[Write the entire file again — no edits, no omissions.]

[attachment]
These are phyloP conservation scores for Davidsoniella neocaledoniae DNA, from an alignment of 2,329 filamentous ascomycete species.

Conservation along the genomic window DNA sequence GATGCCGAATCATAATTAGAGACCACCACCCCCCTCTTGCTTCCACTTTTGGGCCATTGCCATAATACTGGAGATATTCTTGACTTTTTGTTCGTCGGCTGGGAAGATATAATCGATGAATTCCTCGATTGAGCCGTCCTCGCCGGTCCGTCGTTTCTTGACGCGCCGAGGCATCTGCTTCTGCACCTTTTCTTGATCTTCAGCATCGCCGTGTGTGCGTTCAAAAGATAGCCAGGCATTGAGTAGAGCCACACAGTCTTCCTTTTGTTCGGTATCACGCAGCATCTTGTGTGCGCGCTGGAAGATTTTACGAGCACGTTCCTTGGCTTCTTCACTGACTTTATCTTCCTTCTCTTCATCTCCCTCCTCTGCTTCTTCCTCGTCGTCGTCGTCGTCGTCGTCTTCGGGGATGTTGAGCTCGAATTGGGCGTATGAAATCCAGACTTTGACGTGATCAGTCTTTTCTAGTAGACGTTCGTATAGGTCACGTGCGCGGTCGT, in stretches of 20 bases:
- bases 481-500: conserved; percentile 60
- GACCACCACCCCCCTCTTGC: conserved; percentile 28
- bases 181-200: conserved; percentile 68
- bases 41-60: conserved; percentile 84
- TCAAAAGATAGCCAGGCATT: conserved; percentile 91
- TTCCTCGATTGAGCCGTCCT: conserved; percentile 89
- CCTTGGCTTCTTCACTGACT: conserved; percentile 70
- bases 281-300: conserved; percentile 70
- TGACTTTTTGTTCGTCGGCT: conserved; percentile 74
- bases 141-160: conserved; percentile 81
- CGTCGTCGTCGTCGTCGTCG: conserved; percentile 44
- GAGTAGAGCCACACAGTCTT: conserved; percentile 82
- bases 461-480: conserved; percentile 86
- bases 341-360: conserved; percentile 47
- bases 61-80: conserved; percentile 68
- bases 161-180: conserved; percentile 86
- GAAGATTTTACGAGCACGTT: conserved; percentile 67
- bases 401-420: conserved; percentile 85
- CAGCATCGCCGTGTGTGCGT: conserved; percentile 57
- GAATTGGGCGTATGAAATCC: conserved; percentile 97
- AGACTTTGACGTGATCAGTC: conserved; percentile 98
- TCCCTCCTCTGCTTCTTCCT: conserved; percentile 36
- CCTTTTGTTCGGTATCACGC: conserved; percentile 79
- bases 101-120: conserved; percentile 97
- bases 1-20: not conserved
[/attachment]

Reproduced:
These are phyloP conservation scores for Davidsoniella neocaledoniae DNA, from an alignment of 2,329 filamentous ascomycete species.

Conservation along the genomic window DNA sequence GATGCCGAATCATAATTAGAGACCACCACCCCCCTCTTGCTTCCACTTTTGGGCCATTGCCATAATACTGGAGATATTCTTGACTTTTTGTTCGTCGGCTGGGAAGATATAATCGATGAATTCCTCGATTGAGCCGTCCTCGCCGGTCCGTCGTTTCTTGACGCGCCGAGGCATCTGCTTCTGCACCTTTTCTTGATCTTCAGCATCGCCGTGTGTGCGTTCAAAAGATAGCCAGGCATTGAGTAGAGCCACACAGTCTTCCTTTTGTTCGGTATCACGCAGCATCTTGTGTGCGCGCTGGAAGATTTTACGAGCACGTTCCTTGGCTTCTTCACTGACTTTATCTTCCTTCTCTTCATCTCCCTCCTCTGCTTCTTCCTCGTCGTCGTCGTCGTCGTCGTCTTCGGGGATGTTGAGCTCGAATTGGGCGTATGAAATCCAGACTTTGACGTGATCAGTCTTTTCTAGTAGACGTTCGTATAGGTCACGTGCGCGGTCGT, in stretches of 20 bases:
- bases 481-500: conserved; percentile 60
- GACCACCACCCCCCTCTTGC: conserved; percentile 28
- bases 181-200: conserved; percentile 68
- bases 41-60: conserved; percentile 84
- TCAAAAGATAGCCAGGCATT: conserved; percentile 91
- TTCCTCGATTGAGCCGTCCT: conserved; percentile 89
- CCTTGGCTTCTTCACTGACT: conserved; percentile 70
- bases 281-300: conserved; percentile 70
- TGACTTTTTGTTCGTCGGCT: conserved; percentile 74
- bases 141-160: conserved; percentile 81
- CGTCGTCGTCGTCGTCGTCG: conserved; percentile 44
- GAGTAGAGCCACACAGTCTT: conserved; percentile 82
- bases 461-480: conserved; percentile 86
- bases 341-360: conserved; percentile 47
- bases 61-80: conserved; percentile 68
- bases 161-180: conserved; percentile 86
- GAAGATTTTACGAGCACGTT: conserved; percentile 67
- bases 401-420: conserved; percentile 85
- CAGCATCGCCGTGTGTGCGT: conserved; percentile 57
- GAATTGGGCGTATGAAATCC: conserved; percentile 97
- AGACTTTGACGTGATCAGTC: conserved; percentile 98
- TCCCTCCTCTGCTTCTTCCT: conserved; percentile 36
- CCTTTTGTTCGGTATCACGC: conserved; percentile 79
- bases 101-120: conserved; percentile 97
- bases 1-20: not conserved